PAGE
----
Food on a Stick at the Iowa State Fair
Through the 20th century, concessionaires began to realize the potential of really putting anything on a stick. Want to eat a sweet, sticky treat in the middle of summer hassle free while heading up to Pioneer Hall? Simply put it on a stick. Problem solved.
(Kamala Harris takes a bite of a pork chop)
[Kamala Harris] Oh my God!
[Narrator] Food has always been an important part of going to the fair. In the early days, folks would pack a picnic to spread out and eat on the lawn.
[Thomas Leslie] And so today a lot of the open space is taken up with what are some of my favorite pieces of architecture at the fair, the food stands, some of which are really novel and really interesting all competing to try to grab your attention, all of course paying concession fees, which helps the Fair stay afloat, taking up this space that was formerly kind of promenade space, space where you would lay out a blanket and enjoy the peace and quiet of the fair.
[Narrator] Many of the food stands are family businesses and many of those have been serving food here for decades.
[Reporter] We present the corn dog.
[Narrator] The corn dog is the most iconic food at the fair and a ritual for many fairgoers.
[Helen Little, Concessionaire] And I don't know that one person can actually say, oh I started the corn dogs. Hmm, maybe not. It's just, who was able to make it into something that was actually doable and good and stayed consistent?
[Narrator] Helen's dad, Melvin Little, was the first to serve corn dogs at the Iowa State Fair in 1954.
[Helen Little] When they first came out with the corn dogs, you had your fryer like this and then you had a wheel on the front of it that had little holes in it that you could put a stick into. So, you would take the corn dog and you would get the batter on it, then you dip it into the grease to get it set and then you'd have to whip it up, burn your fingers obviously, and stick them into this wheel so that you had this thing that went around like this on the front of the fryer where the people were walking by you so that they could see this.
[Grace DeWitt] Then in our stands we used to have to yell our slogan, "Get your educated poncho dog. Rides a stick, swims in grease and wears an overcoat. You bite it, it won't bite you."
[Helen Little] We didn't like doing it, so we wouldn't do it until we saw his red hat coming through the crowd, because you'd be watching for that. Then you'd start yelling something, then as soon as he would leave then you'd be quiet again and be cute.
[Narrator] Easy cleanup, no mess and portability. Corn dogs solved a great number of fair food inconveniences. Through the 20th century, concessionaires began to realize the potential of really putting anything on a stick. Want to eat a sweet, sticky treat in the middle of summer hassle free while heading up to Pioneer Hall? Simply put it on a stick. Problem solved.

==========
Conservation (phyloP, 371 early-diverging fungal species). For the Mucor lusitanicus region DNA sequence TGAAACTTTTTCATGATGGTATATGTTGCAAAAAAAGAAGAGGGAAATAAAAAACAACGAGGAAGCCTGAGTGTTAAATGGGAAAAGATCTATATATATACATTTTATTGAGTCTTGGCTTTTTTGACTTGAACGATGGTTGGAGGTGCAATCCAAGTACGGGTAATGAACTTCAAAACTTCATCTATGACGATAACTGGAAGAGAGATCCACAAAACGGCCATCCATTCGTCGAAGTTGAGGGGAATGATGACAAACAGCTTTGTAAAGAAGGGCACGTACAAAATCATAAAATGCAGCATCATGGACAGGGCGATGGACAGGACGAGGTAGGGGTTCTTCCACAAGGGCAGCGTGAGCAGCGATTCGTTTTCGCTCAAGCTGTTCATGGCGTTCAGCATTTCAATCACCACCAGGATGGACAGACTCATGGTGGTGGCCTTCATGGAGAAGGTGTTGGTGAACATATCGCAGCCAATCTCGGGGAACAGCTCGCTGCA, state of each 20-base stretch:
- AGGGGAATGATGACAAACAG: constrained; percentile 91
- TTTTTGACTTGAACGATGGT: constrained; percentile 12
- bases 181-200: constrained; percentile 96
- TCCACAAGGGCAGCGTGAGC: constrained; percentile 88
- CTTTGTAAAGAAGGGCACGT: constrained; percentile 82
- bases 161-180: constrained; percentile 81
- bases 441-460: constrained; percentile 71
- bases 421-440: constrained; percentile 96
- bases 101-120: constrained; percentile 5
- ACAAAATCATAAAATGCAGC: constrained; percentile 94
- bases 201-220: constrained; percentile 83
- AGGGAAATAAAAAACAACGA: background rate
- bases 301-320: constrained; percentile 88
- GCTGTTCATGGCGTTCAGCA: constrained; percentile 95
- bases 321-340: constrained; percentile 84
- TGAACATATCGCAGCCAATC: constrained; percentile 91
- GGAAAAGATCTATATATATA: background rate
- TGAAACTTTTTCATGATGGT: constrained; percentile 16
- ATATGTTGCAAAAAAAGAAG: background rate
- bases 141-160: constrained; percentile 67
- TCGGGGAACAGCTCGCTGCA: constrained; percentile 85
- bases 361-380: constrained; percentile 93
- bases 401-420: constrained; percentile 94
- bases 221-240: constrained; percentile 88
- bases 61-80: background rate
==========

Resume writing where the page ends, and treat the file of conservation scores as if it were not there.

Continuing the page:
[Connie Boesen] But we did put everything on a stick because everything is better I guess on a stick. The only thing I don't do on a stick usually is the apple. I slice it. That's just part of the fair.
[Paul Berge] We're going to conduct the first ever interview on a stick. Lindsay Grooters of Indianola, Iowa intends to eat her way through all 49 items in 10 days, which begs the question, are you insane?
[Lindsay Grooters] Pretty much, but I love the fair!
(Lindsay is handed a turkey leg)
This sucker is huge!
[Narrator] Is there a way to make the fair taste even better? Offer free admission and a free corn dog to 11,000 people, like at the 2008 Corn Dog Chomp.
[Robin Taylor, Assistant Director, Blue Ribbon Foundation] It was an attempt to set a Guinness World Record for the most number of people eating a corn dog at one time. And it was on the first day of the fair.
[Narrator] Vendors had to scramble to get that many corn dogs ready at the same time and distribute them to the Grandstand crowd.
[Announcer] Three, two, one, chomp!
[Robin Taylor] So, it was a very, very unique way to open up the fair and get a lot of people in on your first day.
[Fairgoer 1] I come here to eat my way through the fair. I've been doing it for, um, close to 60 years now.
[Fairgoer 2] I'm having the Coconut Mountain, I don't even know what it is but I'm having it because I love coconut.
[Concessionaire] We try to come up with something new every year and have fun during the off season, so to speak, trying to come up with new products.
[Connie Boesen] There's no pressure to do something new. It is beneficial to do something new if it's a great item. I always say, you have to be very prepared if you're going to do a new item and you win on production. I think it just tastes better here, I don't know.